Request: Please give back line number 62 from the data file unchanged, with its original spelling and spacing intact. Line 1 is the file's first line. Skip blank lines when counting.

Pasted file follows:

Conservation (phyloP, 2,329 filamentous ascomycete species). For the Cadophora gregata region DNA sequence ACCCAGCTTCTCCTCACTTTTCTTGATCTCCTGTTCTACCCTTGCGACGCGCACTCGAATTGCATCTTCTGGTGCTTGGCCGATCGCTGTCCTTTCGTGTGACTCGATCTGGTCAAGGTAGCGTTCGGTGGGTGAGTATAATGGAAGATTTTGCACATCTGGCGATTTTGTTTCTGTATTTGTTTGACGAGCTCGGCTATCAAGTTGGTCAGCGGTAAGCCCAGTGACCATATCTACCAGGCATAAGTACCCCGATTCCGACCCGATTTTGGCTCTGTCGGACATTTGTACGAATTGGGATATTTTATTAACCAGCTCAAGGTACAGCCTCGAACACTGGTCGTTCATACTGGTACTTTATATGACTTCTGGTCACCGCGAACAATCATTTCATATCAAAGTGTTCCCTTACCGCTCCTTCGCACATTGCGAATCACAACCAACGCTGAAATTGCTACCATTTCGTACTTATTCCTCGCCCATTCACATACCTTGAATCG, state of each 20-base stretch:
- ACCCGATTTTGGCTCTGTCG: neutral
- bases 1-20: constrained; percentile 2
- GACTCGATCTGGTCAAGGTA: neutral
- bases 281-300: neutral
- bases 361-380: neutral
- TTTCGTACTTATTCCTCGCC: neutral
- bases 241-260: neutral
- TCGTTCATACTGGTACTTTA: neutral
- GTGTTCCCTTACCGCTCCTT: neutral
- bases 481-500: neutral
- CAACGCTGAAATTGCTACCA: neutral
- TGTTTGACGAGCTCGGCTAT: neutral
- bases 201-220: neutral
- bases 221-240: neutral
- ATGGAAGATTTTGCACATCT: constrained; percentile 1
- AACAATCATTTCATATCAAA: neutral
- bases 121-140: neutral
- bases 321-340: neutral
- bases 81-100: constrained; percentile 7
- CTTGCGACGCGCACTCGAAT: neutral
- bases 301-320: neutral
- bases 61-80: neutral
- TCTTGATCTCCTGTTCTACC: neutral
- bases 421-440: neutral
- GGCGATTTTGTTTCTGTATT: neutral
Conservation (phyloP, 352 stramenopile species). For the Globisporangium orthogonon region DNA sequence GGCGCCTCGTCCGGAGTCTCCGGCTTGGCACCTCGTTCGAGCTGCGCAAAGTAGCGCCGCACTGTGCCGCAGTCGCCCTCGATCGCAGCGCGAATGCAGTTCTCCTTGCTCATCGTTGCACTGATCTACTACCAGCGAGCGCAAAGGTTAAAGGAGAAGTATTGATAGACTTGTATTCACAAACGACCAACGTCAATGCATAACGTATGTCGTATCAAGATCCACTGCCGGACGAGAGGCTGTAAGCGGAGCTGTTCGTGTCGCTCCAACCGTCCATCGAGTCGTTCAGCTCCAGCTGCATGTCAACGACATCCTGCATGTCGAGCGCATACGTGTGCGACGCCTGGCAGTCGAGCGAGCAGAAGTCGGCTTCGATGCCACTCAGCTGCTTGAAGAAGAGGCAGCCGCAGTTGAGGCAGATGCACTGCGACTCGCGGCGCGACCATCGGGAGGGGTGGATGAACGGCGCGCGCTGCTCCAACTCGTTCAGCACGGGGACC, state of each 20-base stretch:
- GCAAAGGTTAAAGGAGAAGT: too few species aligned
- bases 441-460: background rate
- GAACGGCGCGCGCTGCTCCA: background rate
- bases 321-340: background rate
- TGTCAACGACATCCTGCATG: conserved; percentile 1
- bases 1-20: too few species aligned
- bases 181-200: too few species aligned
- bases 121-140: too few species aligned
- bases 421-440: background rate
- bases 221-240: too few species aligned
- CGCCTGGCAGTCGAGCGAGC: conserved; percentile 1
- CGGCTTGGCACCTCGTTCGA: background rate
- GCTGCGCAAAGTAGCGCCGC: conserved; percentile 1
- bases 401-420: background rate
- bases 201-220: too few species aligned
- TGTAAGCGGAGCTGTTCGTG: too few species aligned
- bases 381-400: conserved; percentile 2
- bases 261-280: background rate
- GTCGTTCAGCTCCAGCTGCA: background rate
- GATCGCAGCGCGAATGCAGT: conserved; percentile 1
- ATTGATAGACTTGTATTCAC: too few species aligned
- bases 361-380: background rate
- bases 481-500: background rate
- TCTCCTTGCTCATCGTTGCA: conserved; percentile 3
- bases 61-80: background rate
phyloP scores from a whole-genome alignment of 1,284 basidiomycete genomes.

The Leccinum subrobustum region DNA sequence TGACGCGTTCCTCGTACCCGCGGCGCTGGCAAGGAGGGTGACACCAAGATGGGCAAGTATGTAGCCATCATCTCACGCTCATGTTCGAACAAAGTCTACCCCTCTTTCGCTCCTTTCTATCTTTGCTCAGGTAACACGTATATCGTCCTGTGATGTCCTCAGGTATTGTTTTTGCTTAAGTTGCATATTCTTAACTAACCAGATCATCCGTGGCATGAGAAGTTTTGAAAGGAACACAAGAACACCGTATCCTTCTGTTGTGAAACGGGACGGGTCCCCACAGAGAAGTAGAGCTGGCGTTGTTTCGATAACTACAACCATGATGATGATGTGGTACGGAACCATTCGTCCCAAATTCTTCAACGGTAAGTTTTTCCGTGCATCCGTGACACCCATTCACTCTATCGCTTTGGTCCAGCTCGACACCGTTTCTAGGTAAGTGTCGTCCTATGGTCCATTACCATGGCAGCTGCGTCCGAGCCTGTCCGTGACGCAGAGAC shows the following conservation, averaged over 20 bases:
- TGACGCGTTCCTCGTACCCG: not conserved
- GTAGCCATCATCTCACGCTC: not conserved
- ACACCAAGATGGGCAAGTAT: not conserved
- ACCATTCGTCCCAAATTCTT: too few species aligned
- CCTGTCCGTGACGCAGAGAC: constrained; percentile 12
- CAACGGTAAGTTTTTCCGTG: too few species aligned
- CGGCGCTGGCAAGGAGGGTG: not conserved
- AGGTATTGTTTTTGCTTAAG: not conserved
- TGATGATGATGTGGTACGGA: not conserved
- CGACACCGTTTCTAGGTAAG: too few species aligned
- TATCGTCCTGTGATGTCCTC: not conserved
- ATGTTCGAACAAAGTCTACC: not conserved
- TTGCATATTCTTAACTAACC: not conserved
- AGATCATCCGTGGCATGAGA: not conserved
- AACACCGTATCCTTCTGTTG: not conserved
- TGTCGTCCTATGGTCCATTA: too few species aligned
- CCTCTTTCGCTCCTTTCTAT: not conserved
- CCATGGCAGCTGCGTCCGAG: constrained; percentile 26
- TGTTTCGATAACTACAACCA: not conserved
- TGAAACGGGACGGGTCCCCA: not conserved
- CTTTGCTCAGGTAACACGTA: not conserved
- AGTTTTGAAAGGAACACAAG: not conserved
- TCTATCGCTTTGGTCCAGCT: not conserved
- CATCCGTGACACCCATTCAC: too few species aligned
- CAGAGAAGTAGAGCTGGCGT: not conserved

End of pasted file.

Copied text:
- AGGTATTGTTTTTGCTTAAG: not conserved